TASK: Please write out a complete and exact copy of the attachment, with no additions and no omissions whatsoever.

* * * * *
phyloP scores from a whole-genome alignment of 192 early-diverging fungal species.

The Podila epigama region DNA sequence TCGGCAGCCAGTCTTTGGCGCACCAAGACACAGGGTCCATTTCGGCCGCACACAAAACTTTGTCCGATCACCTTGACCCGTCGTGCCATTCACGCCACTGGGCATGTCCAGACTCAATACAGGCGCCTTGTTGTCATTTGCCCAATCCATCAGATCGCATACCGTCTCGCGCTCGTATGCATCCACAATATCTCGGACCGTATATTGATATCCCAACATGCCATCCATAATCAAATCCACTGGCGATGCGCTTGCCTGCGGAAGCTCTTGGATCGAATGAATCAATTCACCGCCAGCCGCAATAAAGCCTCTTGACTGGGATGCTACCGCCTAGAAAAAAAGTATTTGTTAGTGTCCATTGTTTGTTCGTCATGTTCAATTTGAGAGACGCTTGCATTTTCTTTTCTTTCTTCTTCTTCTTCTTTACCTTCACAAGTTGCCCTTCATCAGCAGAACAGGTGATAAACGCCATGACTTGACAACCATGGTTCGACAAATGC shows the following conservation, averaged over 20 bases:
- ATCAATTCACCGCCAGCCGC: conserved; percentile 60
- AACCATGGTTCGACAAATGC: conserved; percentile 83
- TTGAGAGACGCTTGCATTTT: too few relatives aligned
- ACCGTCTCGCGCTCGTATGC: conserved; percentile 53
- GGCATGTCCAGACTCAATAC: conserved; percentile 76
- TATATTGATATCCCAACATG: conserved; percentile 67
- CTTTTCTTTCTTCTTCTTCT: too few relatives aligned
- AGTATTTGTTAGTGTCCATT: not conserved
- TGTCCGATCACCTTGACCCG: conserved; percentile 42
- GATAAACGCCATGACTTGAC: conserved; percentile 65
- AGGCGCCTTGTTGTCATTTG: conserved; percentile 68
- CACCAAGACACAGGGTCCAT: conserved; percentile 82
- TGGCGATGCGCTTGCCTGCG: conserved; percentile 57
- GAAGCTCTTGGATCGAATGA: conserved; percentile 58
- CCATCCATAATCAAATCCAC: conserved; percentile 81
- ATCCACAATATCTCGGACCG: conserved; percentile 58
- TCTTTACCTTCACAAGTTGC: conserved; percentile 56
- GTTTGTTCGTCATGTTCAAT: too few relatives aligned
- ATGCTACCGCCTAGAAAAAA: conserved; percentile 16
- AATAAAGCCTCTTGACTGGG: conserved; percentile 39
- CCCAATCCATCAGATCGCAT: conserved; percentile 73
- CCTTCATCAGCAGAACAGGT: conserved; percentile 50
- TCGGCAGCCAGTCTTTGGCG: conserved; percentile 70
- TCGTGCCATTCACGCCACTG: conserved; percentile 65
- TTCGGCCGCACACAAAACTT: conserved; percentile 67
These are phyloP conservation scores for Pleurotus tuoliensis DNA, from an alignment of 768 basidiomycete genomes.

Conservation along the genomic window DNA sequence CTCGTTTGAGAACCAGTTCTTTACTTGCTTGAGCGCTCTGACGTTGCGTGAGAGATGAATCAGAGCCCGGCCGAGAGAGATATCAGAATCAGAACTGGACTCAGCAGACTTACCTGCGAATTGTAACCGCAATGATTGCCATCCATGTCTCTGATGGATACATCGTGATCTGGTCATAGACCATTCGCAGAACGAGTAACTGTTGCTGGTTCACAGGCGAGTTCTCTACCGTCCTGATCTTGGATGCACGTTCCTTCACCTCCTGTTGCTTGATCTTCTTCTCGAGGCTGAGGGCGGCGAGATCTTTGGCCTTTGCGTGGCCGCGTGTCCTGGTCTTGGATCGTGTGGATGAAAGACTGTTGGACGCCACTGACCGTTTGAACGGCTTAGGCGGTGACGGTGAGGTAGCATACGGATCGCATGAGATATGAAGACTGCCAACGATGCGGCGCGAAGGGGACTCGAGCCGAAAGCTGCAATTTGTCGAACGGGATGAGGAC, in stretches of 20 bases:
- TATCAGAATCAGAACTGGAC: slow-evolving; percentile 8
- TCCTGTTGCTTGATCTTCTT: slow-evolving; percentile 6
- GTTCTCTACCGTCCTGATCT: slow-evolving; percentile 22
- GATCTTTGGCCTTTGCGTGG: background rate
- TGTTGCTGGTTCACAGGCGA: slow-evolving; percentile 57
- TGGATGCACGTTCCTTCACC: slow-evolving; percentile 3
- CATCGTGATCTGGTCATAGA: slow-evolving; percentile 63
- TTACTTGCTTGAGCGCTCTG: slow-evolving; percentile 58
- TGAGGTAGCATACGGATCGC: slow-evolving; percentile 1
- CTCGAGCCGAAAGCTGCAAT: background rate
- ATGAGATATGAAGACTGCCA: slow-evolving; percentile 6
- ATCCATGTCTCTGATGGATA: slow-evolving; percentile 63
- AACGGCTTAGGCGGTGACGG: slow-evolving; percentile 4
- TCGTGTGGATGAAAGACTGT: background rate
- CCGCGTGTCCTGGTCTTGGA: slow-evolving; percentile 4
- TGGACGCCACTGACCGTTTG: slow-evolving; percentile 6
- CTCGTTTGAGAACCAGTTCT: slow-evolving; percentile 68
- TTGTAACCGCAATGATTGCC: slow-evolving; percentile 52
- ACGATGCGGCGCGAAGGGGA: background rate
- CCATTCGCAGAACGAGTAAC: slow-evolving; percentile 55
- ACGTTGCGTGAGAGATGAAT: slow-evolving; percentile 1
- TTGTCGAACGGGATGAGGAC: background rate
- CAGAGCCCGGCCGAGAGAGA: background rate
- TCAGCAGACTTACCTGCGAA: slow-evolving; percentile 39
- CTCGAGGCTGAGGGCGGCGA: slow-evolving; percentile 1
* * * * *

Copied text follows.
phyloP scores from a whole-genome alignment of 192 early-diverging fungal species.

The Podila epigama region DNA sequence TCGGCAGCCAGTCTTTGGCGCACCAAGACACAGGGTCCATTTCGGCCGCACACAAAACTTTGTCCGATCACCTTGACCCGTCGTGCCATTCACGCCACTGGGCATGTCCAGACTCAATACAGGCGCCTTGTTGTCATTTGCCCAATCCATCAGATCGCATACCGTCTCGCGCTCGTATGCATCCACAATATCTCGGACCGTATATTGATATCCCAACATGCCATCCATAATCAAATCCACTGGCGATGCGCTTGCCTGCGGAAGCTCTTGGATCGAATGAATCAATTCACCGCCAGCCGCAATAAAGCCTCTTGACTGGGATGCTACCGCCTAGAAAAAAAGTATTTGTTAGTGTCCATTGTTTGTTCGTCATGTTCAATTTGAGAGACGCTTGCATTTTCTTTTCTTTCTTCTTCTTCTTCTTTACCTTCACAAGTTGCCCTTCATCAGCAGAACAGGTGATAAACGCCATGACTTGACAACCATGGTTCGACAAATGC shows the following conservation, averaged over 20 bases:
- ATCAATTCACCGCCAGCCGC: conserved; percentile 60
- AACCATGGTTCGACAAATGC: conserved; percentile 83
- TTGAGAGACGCTTGCATTTT: too few relatives aligned
- ACCGTCTCGCGCTCGTATGC: conserved; percentile 53
- GGCATGTCCAGACTCAATAC: conserved; percentile 76
- TATATTGATATCCCAACATG: conserved; percentile 67
- CTTTTCTTTCTTCTTCTTCT: too few relatives aligned
- AGTATTTGTTAGTGTCCATT: not conserved
- TGTCCGATCACCTTGACCCG: conserved; percentile 42
- GATAAACGCCATGACTTGAC: conserved; percentile 65
- AGGCGCCTTGTTGTCATTTG: conserved; percentile 68
- CACCAAGACACAGGGTCCAT: conserved; percentile 82
- TGGCGATGCGCTTGCCTGCG: conserved; percentile 57
- GAAGCTCTTGGATCGAATGA: conserved; percentile 58
- CCATCCATAATCAAATCCAC: conserved; percentile 81
- ATCCACAATATCTCGGACCG: conserved; percentile 58
- TCTTTACCTTCACAAGTTGC: conserved; percentile 56
- GTTTGTTCGTCATGTTCAAT: too few relatives aligned
- ATGCTACCGCCTAGAAAAAA: conserved; percentile 16
- AATAAAGCCTCTTGACTGGG: conserved; percentile 39
- CCCAATCCATCAGATCGCAT: conserved; percentile 73
- CCTTCATCAGCAGAACAGGT: conserved; percentile 50
- TCGGCAGCCAGTCTTTGGCG: conserved; percentile 70
- TCGTGCCATTCACGCCACTG: conserved; percentile 65
- TTCGGCCGCACACAAAACTT: conserved; percentile 67
These are phyloP conservation scores for Pleurotus tuoliensis DNA, from an alignment of 768 basidiomycete genomes.

Conservation along the genomic window DNA sequence CTCGTTTGAGAACCAGTTCTTTACTTGCTTGAGCGCTCTGACGTTGCGTGAGAGATGAATCAGAGCCCGGCCGAGAGAGATATCAGAATCAGAACTGGACTCAGCAGACTTACCTGCGAATTGTAACCGCAATGATTGCCATCCATGTCTCTGATGGATACATCGTGATCTGGTCATAGACCATTCGCAGAACGAGTAACTGTTGCTGGTTCACAGGCGAGTTCTCTACCGTCCTGATCTTGGATGCACGTTCCTTCACCTCCTGTTGCTTGATCTTCTTCTCGAGGCTGAGGGCGGCGAGATCTTTGGCCTTTGCGTGGCCGCGTGTCCTGGTCTTGGATCGTGTGGATGAAAGACTGTTGGACGCCACTGACCGTTTGAACGGCTTAGGCGGTGACGGTGAGGTAGCATACGGATCGCATGAGATATGAAGACTGCCAACGATGCGGCGCGAAGGGGACTCGAGCCGAAAGCTGCAATTTGTCGAACGGGATGAGGAC, in stretches of 20 bases:
- TATCAGAATCAGAACTGGAC: slow-evolving; percentile 8
- TCCTGTTGCTTGATCTTCTT: slow-evolving; percentile 6
- GTTCTCTACCGTCCTGATCT: slow-evolving; percentile 22
- GATCTTTGGCCTTTGCGTGG: background rate
- TGTTGCTGGTTCACAGGCGA: slow-evolving; percentile 57
- TGGATGCACGTTCCTTCACC: slow-evolving; percentile 3
- CATCGTGATCTGGTCATAGA: slow-evolving; percentile 63
- TTACTTGCTTGAGCGCTCTG: slow-evolving; percentile 58
- TGAGGTAGCATACGGATCGC: slow-evolving; percentile 1
- CTCGAGCCGAAAGCTGCAAT: background rate
- ATGAGATATGAAGACTGCCA: slow-evolving; percentile 6
- ATCCATGTCTCTGATGGATA: slow-evolving; percentile 63
- AACGGCTTAGGCGGTGACGG: slow-evolving; percentile 4
- TCGTGTGGATGAAAGACTGT: background rate
- CCGCGTGTCCTGGTCTTGGA: slow-evolving; percentile 4
- TGGACGCCACTGACCGTTTG: slow-evolving; percentile 6
- CTCGTTTGAGAACCAGTTCT: slow-evolving; percentile 68
- TTGTAACCGCAATGATTGCC: slow-evolving; percentile 52
- ACGATGCGGCGCGAAGGGGA: background rate
- CCATTCGCAGAACGAGTAAC: slow-evolving; percentile 55
- ACGTTGCGTGAGAGATGAAT: slow-evolving; percentile 1
- TTGTCGAACGGGATGAGGAC: background rate
- CAGAGCCCGGCCGAGAGAGA: background rate
- TCAGCAGACTTACCTGCGAA: slow-evolving; percentile 39
- CTCGAGGCTGAGGGCGGCGA: slow-evolving; percentile 1